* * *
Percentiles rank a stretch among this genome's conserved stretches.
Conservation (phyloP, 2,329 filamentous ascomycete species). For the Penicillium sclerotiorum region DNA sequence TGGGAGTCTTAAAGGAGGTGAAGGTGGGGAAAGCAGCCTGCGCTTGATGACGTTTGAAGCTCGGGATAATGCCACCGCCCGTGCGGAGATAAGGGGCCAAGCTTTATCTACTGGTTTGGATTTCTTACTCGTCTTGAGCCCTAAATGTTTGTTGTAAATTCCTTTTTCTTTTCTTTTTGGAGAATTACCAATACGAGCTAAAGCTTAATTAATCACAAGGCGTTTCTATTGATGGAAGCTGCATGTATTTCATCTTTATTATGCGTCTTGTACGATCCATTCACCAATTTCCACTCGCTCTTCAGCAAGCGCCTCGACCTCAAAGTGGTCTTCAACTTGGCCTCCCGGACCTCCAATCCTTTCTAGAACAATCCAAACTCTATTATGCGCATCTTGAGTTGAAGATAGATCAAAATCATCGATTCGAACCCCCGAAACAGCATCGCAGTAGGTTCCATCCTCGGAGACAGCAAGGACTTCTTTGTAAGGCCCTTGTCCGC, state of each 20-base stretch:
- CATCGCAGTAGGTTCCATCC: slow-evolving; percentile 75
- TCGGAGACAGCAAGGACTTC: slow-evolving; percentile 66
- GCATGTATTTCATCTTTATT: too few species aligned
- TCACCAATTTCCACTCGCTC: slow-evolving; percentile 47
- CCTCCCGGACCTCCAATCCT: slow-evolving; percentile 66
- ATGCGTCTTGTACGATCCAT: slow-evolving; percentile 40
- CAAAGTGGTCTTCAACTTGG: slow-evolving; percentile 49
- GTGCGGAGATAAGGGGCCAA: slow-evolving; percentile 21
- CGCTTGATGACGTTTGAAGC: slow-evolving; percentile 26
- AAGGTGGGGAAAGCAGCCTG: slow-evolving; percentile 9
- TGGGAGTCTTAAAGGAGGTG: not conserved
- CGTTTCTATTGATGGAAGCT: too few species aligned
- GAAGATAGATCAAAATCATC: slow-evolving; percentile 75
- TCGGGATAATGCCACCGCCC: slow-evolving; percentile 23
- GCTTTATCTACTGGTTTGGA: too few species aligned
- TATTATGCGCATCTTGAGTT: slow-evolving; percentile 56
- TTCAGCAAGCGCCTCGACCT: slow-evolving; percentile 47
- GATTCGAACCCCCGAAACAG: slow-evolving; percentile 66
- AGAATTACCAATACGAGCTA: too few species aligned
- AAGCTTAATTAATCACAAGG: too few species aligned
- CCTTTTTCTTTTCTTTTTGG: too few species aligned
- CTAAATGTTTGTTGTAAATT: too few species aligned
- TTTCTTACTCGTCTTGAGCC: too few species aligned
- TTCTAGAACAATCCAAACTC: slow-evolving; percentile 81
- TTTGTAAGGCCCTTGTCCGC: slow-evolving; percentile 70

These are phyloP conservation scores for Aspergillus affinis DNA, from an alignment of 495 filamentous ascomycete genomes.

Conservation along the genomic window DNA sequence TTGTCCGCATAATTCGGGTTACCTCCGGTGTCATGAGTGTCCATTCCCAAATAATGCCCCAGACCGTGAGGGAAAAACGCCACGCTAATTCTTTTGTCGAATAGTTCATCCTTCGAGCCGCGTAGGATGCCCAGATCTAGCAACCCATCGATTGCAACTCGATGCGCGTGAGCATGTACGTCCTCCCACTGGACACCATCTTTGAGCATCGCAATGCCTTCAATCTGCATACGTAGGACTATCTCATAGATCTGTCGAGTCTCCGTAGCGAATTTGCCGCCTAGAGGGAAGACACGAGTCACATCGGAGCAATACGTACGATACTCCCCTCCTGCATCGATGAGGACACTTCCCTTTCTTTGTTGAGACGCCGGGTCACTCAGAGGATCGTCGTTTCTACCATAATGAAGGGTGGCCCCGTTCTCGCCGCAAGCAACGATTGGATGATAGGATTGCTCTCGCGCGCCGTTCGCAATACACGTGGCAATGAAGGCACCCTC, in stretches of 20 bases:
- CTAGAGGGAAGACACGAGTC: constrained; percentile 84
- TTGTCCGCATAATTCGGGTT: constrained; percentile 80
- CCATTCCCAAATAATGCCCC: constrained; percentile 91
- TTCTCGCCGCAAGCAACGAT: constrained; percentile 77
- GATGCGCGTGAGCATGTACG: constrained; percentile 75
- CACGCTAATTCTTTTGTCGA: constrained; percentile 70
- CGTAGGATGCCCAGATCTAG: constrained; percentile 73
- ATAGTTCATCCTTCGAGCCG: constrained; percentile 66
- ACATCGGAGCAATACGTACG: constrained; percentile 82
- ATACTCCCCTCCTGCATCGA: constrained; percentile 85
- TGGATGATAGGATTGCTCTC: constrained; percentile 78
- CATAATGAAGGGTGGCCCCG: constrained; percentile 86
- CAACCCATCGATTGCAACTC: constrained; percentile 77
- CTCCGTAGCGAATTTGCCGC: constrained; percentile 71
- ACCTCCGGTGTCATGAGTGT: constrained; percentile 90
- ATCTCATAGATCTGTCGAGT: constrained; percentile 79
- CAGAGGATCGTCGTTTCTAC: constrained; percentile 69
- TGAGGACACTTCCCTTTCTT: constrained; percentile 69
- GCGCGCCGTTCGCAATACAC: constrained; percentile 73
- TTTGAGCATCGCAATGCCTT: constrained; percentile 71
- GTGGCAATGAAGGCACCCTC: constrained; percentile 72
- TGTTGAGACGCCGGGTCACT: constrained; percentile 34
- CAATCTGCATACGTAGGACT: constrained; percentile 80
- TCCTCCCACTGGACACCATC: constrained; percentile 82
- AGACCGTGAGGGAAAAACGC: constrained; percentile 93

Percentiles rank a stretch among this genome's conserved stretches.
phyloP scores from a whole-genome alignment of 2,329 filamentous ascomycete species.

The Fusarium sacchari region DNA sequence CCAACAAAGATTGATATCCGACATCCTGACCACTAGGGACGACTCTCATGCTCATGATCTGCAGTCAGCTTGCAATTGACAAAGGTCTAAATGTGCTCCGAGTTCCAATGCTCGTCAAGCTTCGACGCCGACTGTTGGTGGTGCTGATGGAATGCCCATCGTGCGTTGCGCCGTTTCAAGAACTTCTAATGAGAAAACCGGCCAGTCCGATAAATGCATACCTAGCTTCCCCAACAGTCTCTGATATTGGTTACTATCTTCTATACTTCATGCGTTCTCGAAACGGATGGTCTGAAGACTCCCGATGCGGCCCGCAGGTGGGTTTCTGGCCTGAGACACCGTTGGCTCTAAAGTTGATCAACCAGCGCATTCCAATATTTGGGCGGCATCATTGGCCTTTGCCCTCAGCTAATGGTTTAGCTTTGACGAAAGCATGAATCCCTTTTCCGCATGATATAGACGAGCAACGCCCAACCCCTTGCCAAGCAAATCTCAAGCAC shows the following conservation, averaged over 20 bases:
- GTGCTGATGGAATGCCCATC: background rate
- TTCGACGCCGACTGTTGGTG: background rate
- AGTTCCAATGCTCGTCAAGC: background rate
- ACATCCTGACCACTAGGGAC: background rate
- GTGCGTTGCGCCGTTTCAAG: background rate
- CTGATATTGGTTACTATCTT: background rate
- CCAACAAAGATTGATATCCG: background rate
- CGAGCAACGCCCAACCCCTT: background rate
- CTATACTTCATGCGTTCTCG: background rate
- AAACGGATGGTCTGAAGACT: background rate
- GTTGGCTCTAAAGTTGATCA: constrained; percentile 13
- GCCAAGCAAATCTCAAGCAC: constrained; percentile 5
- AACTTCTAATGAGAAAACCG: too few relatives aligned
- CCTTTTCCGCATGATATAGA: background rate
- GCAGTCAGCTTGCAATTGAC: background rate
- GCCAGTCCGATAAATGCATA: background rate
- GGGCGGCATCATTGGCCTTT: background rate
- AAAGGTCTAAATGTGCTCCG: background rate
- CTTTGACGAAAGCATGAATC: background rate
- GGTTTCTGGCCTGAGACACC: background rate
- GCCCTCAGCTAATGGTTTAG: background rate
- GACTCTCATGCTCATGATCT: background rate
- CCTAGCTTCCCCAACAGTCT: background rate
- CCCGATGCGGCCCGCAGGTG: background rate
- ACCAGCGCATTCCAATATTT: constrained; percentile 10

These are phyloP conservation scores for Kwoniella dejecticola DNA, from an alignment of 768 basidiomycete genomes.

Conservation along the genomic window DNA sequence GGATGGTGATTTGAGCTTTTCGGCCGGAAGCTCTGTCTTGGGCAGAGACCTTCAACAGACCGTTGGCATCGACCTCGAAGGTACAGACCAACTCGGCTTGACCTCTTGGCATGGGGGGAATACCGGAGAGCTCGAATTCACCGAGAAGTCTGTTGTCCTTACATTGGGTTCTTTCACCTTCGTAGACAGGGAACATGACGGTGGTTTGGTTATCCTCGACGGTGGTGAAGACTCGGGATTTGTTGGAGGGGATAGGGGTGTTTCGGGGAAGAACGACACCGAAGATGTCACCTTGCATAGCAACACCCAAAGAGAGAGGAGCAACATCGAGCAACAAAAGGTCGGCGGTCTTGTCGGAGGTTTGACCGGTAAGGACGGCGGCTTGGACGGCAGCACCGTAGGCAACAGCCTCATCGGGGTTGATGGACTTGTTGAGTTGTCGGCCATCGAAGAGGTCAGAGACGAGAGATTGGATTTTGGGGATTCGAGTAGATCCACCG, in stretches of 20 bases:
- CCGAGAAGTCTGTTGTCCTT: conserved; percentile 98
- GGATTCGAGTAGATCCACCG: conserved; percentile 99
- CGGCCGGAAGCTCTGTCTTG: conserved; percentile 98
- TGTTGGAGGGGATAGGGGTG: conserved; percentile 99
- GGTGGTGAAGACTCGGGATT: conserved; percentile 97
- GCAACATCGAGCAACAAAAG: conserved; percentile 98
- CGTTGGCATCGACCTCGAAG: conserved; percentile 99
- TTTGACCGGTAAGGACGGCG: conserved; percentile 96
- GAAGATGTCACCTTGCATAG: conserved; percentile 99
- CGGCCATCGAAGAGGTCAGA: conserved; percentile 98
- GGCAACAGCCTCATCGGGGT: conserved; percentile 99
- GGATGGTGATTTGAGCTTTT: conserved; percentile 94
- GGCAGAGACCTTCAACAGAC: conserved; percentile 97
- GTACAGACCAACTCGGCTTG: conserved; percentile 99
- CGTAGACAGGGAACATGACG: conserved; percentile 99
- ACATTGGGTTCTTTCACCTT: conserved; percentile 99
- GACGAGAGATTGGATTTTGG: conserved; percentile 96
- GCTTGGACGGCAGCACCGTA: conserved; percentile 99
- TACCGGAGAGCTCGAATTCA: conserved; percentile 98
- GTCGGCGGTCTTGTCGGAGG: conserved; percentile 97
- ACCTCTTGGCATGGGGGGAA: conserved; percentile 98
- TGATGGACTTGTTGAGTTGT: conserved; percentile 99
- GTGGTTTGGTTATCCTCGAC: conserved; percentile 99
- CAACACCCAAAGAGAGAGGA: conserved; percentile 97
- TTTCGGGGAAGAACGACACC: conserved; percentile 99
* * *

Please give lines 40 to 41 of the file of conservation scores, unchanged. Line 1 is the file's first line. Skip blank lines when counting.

- TGGATGATAGGATTGCTCTC: constrained; percentile 78
- CATAATGAAGGGTGGCCCCG: constrained; percentile 86